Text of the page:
Across indicators, more needs to be done to put a firm halt to the spread of AMR, including the following points:

• Governments should invest further in national action plans, making bold investments in AMR countermeasures as a key element of health system resiliency.

• Governments should implement robust push and pull incentives to revitalize antibiotic innovation.

• Governments should make the availability of novel antimicrobials a national priority, ensuring access and affordability.

• Governments should invest further in infectious disease training for medical professionals and better incentivize specialization in infectious disease medicine.

• Governments should work to further strengthen and connect resistance and antimicrobial consumption surveillance systems, including by investing in diagnostics infrastructure.

• Governments should further support data collection on AMR in the environment.

These key actions and more are detailed in the comprehensive main text of the 2024 AMR Preparedness Index Progress Report. The urgency of these findings underscores the collective responsibility to address AMR promptly and effectively.

Featured during today’s launch of the Progress Report were:

• André Luiz de Abreu, Ministry of Health, Brazil

• Neil J. Clancy, AMR Committee, Infectious Diseases Society of America

• Dame Sally Davies, UK Special Envoy on AMR

• Michael W. Hodin, Global Coalition on Aging

• Andrew Jack, Financial Times

• Matt McEnany, GCOA

• Dani Peters, Canadian Antimicrobial Innovation Coalition, Canada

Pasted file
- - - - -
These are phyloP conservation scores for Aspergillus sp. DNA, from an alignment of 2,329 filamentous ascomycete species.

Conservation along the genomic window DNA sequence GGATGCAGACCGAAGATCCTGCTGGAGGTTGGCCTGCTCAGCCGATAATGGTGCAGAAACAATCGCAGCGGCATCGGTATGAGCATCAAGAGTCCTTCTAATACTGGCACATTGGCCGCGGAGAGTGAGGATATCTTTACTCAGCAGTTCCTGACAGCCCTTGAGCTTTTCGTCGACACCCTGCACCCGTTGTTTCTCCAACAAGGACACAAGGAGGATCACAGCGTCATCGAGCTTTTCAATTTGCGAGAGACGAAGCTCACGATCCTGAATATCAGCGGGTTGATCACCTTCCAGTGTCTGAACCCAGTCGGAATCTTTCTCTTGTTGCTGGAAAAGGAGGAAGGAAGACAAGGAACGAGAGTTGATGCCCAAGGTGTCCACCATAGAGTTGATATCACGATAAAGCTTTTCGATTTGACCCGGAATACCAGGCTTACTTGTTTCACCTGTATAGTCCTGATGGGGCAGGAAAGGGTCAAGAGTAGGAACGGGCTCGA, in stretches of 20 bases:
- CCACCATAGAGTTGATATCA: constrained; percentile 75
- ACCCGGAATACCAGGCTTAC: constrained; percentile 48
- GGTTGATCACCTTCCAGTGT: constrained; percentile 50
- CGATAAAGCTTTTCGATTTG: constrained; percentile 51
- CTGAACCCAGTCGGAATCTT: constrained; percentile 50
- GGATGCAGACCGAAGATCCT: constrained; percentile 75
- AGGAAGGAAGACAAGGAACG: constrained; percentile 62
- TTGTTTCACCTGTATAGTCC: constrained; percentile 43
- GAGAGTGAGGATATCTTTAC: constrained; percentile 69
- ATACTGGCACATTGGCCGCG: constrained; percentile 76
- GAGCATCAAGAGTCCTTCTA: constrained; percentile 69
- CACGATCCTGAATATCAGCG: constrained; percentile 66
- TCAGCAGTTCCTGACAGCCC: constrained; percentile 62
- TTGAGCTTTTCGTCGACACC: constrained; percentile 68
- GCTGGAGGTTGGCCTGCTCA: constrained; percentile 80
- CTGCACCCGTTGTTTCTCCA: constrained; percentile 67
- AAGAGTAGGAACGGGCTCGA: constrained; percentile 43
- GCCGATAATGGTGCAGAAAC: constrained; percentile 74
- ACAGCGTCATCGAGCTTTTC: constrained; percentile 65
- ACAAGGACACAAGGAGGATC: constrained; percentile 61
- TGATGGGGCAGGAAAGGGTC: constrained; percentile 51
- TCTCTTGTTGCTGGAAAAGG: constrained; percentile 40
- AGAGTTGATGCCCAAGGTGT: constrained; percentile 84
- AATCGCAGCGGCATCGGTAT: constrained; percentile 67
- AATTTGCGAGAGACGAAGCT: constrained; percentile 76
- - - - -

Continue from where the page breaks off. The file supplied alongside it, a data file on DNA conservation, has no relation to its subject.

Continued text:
• Maria Jose Ruiz Alvarez, Italian National Institute of Health (ISS)

• John Rex, AMR Solutions

• Luka Srot, IFPMA

The development of the 2024 AMR Preparedness Index Progress Report was supported by the International Federation of Pharmaceutical Manufacturers and Associations (IFPMA).

About the Global Coalition on Aging

The Global Coalition on Aging (GCOA) aims to reshape how global leaders approach and prepare for the 21st century’s profound shift in population aging. GCOA uniquely brings together global corporations across industry sectors with common strategic interests in aging populations, a comprehensive and systemic understanding of aging, and an optimistic view of its impact. Through research, public policy analysis, advocacy, and strategic communications, GCOA is advancing innovative solutions and working to ensure global aging is a path to health, productivity, and economic growth. For more information, visit www.globalcoalitiononaging.com.

About the Infectious Diseases Society of America

IDSA is a leader on issues of importance to ID professionals, including education and training, policy and advocacy, setting guidelines for patient care, and developing resources for clinical practice. It remains at the forefront of global health issues such as COVID-19, antimicrobial resistance and HIV/AIDS. Housed within IDSA is the HIV Medicine Association, (HIVMA) which represents medical providers and researchers working on the front lines of HIV. More than 12,000 IDSA and HIVMA members work across the United States and in nearly 100 other countries on six different continents. For more information visit www.idsociety.org. Follow IDSA on Facebook and Twitter.

Daniel OKeefe
Global Coalition on Aging
+1 917-565-3001
email us here

Article originally published on www.einpresswire.com as 2024 AMR PREPAREDNESS INDEX PROGRESS REPORT HIGHLIGHTS URGENT NEED FOR GLOBAL ACTION AGAINST ANTIMICROBIAL RESISTANCE